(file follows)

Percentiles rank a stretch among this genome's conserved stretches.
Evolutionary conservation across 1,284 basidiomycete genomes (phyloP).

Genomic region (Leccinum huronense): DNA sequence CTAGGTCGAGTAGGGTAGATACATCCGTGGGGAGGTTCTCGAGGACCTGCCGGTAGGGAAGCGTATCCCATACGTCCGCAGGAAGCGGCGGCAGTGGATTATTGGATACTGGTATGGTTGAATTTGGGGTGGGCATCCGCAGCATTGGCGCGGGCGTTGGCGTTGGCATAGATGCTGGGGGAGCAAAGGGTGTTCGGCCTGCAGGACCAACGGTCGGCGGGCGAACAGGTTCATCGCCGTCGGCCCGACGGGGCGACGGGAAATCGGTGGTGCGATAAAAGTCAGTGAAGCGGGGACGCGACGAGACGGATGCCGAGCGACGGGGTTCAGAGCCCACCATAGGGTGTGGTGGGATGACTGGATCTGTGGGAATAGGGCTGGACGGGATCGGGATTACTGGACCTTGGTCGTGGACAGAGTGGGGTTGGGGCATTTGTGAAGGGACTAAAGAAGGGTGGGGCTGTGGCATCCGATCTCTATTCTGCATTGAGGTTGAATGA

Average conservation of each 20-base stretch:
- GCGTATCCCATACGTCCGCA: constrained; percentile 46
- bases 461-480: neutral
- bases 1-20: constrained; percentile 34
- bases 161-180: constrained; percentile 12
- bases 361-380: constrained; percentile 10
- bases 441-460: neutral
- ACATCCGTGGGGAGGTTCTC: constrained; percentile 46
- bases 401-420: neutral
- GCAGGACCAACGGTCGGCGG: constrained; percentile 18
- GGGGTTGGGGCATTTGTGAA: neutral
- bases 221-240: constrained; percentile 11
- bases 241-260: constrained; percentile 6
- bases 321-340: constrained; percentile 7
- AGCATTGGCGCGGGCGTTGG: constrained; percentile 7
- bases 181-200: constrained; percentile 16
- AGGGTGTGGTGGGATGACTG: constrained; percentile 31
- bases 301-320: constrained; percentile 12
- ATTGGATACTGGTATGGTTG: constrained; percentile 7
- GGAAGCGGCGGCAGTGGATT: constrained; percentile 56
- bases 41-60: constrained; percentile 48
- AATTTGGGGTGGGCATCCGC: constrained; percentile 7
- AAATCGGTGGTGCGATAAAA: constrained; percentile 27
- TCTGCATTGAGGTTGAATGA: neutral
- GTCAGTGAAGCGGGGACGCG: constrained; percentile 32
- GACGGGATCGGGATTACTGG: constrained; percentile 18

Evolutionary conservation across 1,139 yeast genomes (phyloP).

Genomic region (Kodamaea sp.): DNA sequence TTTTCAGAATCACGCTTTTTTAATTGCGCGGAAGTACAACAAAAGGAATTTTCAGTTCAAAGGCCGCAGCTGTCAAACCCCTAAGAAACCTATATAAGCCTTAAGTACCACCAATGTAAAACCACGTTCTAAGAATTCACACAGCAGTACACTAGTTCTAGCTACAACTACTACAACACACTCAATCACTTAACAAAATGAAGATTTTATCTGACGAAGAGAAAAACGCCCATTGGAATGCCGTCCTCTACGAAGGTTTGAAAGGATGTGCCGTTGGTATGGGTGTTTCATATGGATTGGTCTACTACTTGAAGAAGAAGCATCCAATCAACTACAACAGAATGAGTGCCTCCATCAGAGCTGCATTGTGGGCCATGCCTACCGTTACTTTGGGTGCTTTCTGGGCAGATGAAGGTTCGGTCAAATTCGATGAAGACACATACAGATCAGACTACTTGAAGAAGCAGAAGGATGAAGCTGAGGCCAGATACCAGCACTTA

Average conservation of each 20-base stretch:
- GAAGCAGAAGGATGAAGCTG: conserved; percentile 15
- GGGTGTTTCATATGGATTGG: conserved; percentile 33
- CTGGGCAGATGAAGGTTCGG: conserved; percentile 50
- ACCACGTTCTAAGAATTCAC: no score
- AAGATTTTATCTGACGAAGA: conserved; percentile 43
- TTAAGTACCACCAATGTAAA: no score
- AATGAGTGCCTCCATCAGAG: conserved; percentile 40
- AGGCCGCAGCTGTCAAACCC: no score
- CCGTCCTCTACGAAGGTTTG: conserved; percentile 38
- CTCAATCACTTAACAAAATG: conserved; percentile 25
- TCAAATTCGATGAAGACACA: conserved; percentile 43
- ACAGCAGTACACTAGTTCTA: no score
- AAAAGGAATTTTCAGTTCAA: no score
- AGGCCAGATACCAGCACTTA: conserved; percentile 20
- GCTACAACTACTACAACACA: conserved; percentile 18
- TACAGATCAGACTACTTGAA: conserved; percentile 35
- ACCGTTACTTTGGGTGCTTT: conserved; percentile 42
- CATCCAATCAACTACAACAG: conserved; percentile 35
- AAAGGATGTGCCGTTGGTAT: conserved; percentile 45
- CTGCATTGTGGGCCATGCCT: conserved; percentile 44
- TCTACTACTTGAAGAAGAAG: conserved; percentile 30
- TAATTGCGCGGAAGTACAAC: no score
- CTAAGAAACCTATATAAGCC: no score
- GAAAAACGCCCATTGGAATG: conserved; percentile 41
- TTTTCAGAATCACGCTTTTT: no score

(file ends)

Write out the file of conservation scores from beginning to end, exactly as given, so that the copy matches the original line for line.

Percentiles rank a stretch among this genome's conserved stretches.
Evolutionary conservation across 1,284 basidiomycete genomes (phyloP).

Genomic region (Leccinum huronense): DNA sequence CTAGGTCGAGTAGGGTAGATACATCCGTGGGGAGGTTCTCGAGGACCTGCCGGTAGGGAAGCGTATCCCATACGTCCGCAGGAAGCGGCGGCAGTGGATTATTGGATACTGGTATGGTTGAATTTGGGGTGGGCATCCGCAGCATTGGCGCGGGCGTTGGCGTTGGCATAGATGCTGGGGGAGCAAAGGGTGTTCGGCCTGCAGGACCAACGGTCGGCGGGCGAACAGGTTCATCGCCGTCGGCCCGACGGGGCGACGGGAAATCGGTGGTGCGATAAAAGTCAGTGAAGCGGGGACGCGACGAGACGGATGCCGAGCGACGGGGTTCAGAGCCCACCATAGGGTGTGGTGGGATGACTGGATCTGTGGGAATAGGGCTGGACGGGATCGGGATTACTGGACCTTGGTCGTGGACAGAGTGGGGTTGGGGCATTTGTGAAGGGACTAAAGAAGGGTGGGGCTGTGGCATCCGATCTCTATTCTGCATTGAGGTTGAATGA

Average conservation of each 20-base stretch:
- GCGTATCCCATACGTCCGCA: constrained; percentile 46
- bases 461-480: neutral
- bases 1-20: constrained; percentile 34
- bases 161-180: constrained; percentile 12
- bases 361-380: constrained; percentile 10
- bases 441-460: neutral
- ACATCCGTGGGGAGGTTCTC: constrained; percentile 46
- bases 401-420: neutral
- GCAGGACCAACGGTCGGCGG: constrained; percentile 18
- GGGGTTGGGGCATTTGTGAA: neutral
- bases 221-240: constrained; percentile 11
- bases 241-260: constrained; percentile 6
- bases 321-340: constrained; percentile 7
- AGCATTGGCGCGGGCGTTGG: constrained; percentile 7
- bases 181-200: constrained; percentile 16
- AGGGTGTGGTGGGATGACTG: constrained; percentile 31
- bases 301-320: constrained; percentile 12
- ATTGGATACTGGTATGGTTG: constrained; percentile 7
- GGAAGCGGCGGCAGTGGATT: constrained; percentile 56
- bases 41-60: constrained; percentile 48
- AATTTGGGGTGGGCATCCGC: constrained; percentile 7
- AAATCGGTGGTGCGATAAAA: constrained; percentile 27
- TCTGCATTGAGGTTGAATGA: neutral
- GTCAGTGAAGCGGGGACGCG: constrained; percentile 32
- GACGGGATCGGGATTACTGG: constrained; percentile 18

Evolutionary conservation across 1,139 yeast genomes (phyloP).

Genomic region (Kodamaea sp.): DNA sequence TTTTCAGAATCACGCTTTTTTAATTGCGCGGAAGTACAACAAAAGGAATTTTCAGTTCAAAGGCCGCAGCTGTCAAACCCCTAAGAAACCTATATAAGCCTTAAGTACCACCAATGTAAAACCACGTTCTAAGAATTCACACAGCAGTACACTAGTTCTAGCTACAACTACTACAACACACTCAATCACTTAACAAAATGAAGATTTTATCTGACGAAGAGAAAAACGCCCATTGGAATGCCGTCCTCTACGAAGGTTTGAAAGGATGTGCCGTTGGTATGGGTGTTTCATATGGATTGGTCTACTACTTGAAGAAGAAGCATCCAATCAACTACAACAGAATGAGTGCCTCCATCAGAGCTGCATTGTGGGCCATGCCTACCGTTACTTTGGGTGCTTTCTGGGCAGATGAAGGTTCGGTCAAATTCGATGAAGACACATACAGATCAGACTACTTGAAGAAGCAGAAGGATGAAGCTGAGGCCAGATACCAGCACTTA

Average conservation of each 20-base stretch:
- GAAGCAGAAGGATGAAGCTG: conserved; percentile 15
- GGGTGTTTCATATGGATTGG: conserved; percentile 33
- CTGGGCAGATGAAGGTTCGG: conserved; percentile 50
- ACCACGTTCTAAGAATTCAC: no score
- AAGATTTTATCTGACGAAGA: conserved; percentile 43
- TTAAGTACCACCAATGTAAA: no score
- AATGAGTGCCTCCATCAGAG: conserved; percentile 40
- AGGCCGCAGCTGTCAAACCC: no score
- CCGTCCTCTACGAAGGTTTG: conserved; percentile 38
- CTCAATCACTTAACAAAATG: conserved; percentile 25
- TCAAATTCGATGAAGACACA: conserved; percentile 43
- ACAGCAGTACACTAGTTCTA: no score
- AAAAGGAATTTTCAGTTCAA: no score
- AGGCCAGATACCAGCACTTA: conserved; percentile 20
- GCTACAACTACTACAACACA: conserved; percentile 18
- TACAGATCAGACTACTTGAA: conserved; percentile 35
- ACCGTTACTTTGGGTGCTTT: conserved; percentile 42
- CATCCAATCAACTACAACAG: conserved; percentile 35
- AAAGGATGTGCCGTTGGTAT: conserved; percentile 45
- CTGCATTGTGGGCCATGCCT: conserved; percentile 44
- TCTACTACTTGAAGAAGAAG: conserved; percentile 30
- TAATTGCGCGGAAGTACAAC: no score
- CTAAGAAACCTATATAAGCC: no score
- GAAAAACGCCCATTGGAATG: conserved; percentile 41
- TTTTCAGAATCACGCTTTTT: no score